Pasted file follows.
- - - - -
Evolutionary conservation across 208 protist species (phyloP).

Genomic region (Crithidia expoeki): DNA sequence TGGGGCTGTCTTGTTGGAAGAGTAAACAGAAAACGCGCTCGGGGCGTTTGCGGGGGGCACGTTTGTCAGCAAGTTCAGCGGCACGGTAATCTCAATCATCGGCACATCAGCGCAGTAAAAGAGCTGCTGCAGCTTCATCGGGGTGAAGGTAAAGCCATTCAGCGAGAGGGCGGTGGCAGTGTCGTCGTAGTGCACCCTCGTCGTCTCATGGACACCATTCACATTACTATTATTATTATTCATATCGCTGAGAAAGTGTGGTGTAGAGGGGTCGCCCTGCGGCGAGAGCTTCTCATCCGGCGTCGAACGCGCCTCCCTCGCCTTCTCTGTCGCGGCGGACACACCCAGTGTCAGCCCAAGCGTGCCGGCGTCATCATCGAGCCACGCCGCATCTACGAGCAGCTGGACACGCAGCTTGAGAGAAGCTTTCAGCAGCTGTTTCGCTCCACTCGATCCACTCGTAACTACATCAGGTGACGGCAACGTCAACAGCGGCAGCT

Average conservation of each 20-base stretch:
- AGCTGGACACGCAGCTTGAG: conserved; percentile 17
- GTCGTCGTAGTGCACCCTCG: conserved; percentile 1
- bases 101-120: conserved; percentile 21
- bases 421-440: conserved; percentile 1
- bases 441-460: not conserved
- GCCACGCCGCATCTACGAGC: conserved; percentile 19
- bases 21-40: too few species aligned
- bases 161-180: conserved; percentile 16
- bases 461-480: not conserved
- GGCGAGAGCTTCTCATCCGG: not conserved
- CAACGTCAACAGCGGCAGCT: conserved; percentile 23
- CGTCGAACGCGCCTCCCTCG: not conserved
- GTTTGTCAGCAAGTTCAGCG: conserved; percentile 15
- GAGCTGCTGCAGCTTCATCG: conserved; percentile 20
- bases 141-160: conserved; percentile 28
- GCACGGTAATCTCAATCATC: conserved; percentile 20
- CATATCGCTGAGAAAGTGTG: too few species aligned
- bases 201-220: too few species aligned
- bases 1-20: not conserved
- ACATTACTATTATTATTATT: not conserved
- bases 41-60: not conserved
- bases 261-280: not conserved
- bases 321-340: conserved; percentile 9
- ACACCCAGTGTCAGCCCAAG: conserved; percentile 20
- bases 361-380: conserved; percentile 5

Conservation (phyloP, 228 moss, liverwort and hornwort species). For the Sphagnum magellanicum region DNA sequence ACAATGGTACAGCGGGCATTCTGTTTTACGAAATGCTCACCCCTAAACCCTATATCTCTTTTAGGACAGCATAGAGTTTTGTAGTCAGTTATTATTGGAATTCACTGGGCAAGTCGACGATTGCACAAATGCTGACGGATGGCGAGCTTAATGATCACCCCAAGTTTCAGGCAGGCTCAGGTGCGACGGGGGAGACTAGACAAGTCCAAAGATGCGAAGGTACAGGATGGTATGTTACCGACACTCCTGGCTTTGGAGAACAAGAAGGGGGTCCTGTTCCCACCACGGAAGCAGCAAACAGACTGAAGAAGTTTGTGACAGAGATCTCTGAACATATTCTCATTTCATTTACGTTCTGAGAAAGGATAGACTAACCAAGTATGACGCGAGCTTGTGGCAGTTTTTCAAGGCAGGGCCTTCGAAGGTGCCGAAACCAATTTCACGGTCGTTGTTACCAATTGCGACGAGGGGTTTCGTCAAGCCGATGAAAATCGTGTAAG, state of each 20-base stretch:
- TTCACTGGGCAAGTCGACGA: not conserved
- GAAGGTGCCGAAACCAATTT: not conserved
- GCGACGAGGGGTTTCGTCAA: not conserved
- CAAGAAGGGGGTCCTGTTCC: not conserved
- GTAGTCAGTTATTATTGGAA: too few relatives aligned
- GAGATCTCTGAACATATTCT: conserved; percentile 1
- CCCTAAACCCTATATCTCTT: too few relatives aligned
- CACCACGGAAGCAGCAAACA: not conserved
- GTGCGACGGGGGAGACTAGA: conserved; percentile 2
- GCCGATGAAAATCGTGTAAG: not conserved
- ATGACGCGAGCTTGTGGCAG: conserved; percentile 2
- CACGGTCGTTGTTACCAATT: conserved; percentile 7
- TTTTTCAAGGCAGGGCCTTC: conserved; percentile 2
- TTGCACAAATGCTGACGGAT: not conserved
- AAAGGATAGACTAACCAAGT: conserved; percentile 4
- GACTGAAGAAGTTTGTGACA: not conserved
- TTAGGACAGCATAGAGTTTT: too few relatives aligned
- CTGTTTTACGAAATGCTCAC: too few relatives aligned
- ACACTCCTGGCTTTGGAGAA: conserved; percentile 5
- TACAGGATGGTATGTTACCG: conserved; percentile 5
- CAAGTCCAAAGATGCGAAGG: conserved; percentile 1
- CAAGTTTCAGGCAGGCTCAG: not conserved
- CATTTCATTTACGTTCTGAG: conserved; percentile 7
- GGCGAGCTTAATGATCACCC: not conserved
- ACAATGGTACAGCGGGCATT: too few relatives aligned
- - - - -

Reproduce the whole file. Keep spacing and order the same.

Evolutionary conservation across 208 protist species (phyloP).

Genomic region (Crithidia expoeki): DNA sequence TGGGGCTGTCTTGTTGGAAGAGTAAACAGAAAACGCGCTCGGGGCGTTTGCGGGGGGCACGTTTGTCAGCAAGTTCAGCGGCACGGTAATCTCAATCATCGGCACATCAGCGCAGTAAAAGAGCTGCTGCAGCTTCATCGGGGTGAAGGTAAAGCCATTCAGCGAGAGGGCGGTGGCAGTGTCGTCGTAGTGCACCCTCGTCGTCTCATGGACACCATTCACATTACTATTATTATTATTCATATCGCTGAGAAAGTGTGGTGTAGAGGGGTCGCCCTGCGGCGAGAGCTTCTCATCCGGCGTCGAACGCGCCTCCCTCGCCTTCTCTGTCGCGGCGGACACACCCAGTGTCAGCCCAAGCGTGCCGGCGTCATCATCGAGCCACGCCGCATCTACGAGCAGCTGGACACGCAGCTTGAGAGAAGCTTTCAGCAGCTGTTTCGCTCCACTCGATCCACTCGTAACTACATCAGGTGACGGCAACGTCAACAGCGGCAGCT

Average conservation of each 20-base stretch:
- AGCTGGACACGCAGCTTGAG: conserved; percentile 17
- GTCGTCGTAGTGCACCCTCG: conserved; percentile 1
- bases 101-120: conserved; percentile 21
- bases 421-440: conserved; percentile 1
- bases 441-460: not conserved
- GCCACGCCGCATCTACGAGC: conserved; percentile 19
- bases 21-40: too few species aligned
- bases 161-180: conserved; percentile 16
- bases 461-480: not conserved
- GGCGAGAGCTTCTCATCCGG: not conserved
- CAACGTCAACAGCGGCAGCT: conserved; percentile 23
- CGTCGAACGCGCCTCCCTCG: not conserved
- GTTTGTCAGCAAGTTCAGCG: conserved; percentile 15
- GAGCTGCTGCAGCTTCATCG: conserved; percentile 20
- bases 141-160: conserved; percentile 28
- GCACGGTAATCTCAATCATC: conserved; percentile 20
- CATATCGCTGAGAAAGTGTG: too few species aligned
- bases 201-220: too few species aligned
- bases 1-20: not conserved
- ACATTACTATTATTATTATT: not conserved
- bases 41-60: not conserved
- bases 261-280: not conserved
- bases 321-340: conserved; percentile 9
- ACACCCAGTGTCAGCCCAAG: conserved; percentile 20
- bases 361-380: conserved; percentile 5

Conservation (phyloP, 228 moss, liverwort and hornwort species). For the Sphagnum magellanicum region DNA sequence ACAATGGTACAGCGGGCATTCTGTTTTACGAAATGCTCACCCCTAAACCCTATATCTCTTTTAGGACAGCATAGAGTTTTGTAGTCAGTTATTATTGGAATTCACTGGGCAAGTCGACGATTGCACAAATGCTGACGGATGGCGAGCTTAATGATCACCCCAAGTTTCAGGCAGGCTCAGGTGCGACGGGGGAGACTAGACAAGTCCAAAGATGCGAAGGTACAGGATGGTATGTTACCGACACTCCTGGCTTTGGAGAACAAGAAGGGGGTCCTGTTCCCACCACGGAAGCAGCAAACAGACTGAAGAAGTTTGTGACAGAGATCTCTGAACATATTCTCATTTCATTTACGTTCTGAGAAAGGATAGACTAACCAAGTATGACGCGAGCTTGTGGCAGTTTTTCAAGGCAGGGCCTTCGAAGGTGCCGAAACCAATTTCACGGTCGTTGTTACCAATTGCGACGAGGGGTTTCGTCAAGCCGATGAAAATCGTGTAAG, state of each 20-base stretch:
- TTCACTGGGCAAGTCGACGA: not conserved
- GAAGGTGCCGAAACCAATTT: not conserved
- GCGACGAGGGGTTTCGTCAA: not conserved
- CAAGAAGGGGGTCCTGTTCC: not conserved
- GTAGTCAGTTATTATTGGAA: too few relatives aligned
- GAGATCTCTGAACATATTCT: conserved; percentile 1
- CCCTAAACCCTATATCTCTT: too few relatives aligned
- CACCACGGAAGCAGCAAACA: not conserved
- GTGCGACGGGGGAGACTAGA: conserved; percentile 2
- GCCGATGAAAATCGTGTAAG: not conserved
- ATGACGCGAGCTTGTGGCAG: conserved; percentile 2
- CACGGTCGTTGTTACCAATT: conserved; percentile 7
- TTTTTCAAGGCAGGGCCTTC: conserved; percentile 2
- TTGCACAAATGCTGACGGAT: not conserved
- AAAGGATAGACTAACCAAGT: conserved; percentile 4
- GACTGAAGAAGTTTGTGACA: not conserved
- TTAGGACAGCATAGAGTTTT: too few relatives aligned
- CTGTTTTACGAAATGCTCAC: too few relatives aligned
- ACACTCCTGGCTTTGGAGAA: conserved; percentile 5
- TACAGGATGGTATGTTACCG: conserved; percentile 5
- CAAGTCCAAAGATGCGAAGG: conserved; percentile 1
- CAAGTTTCAGGCAGGCTCAG: not conserved
- CATTTCATTTACGTTCTGAG: conserved; percentile 7
- GGCGAGCTTAATGATCACCC: not conserved
- ACAATGGTACAGCGGGCATT: too few relatives aligned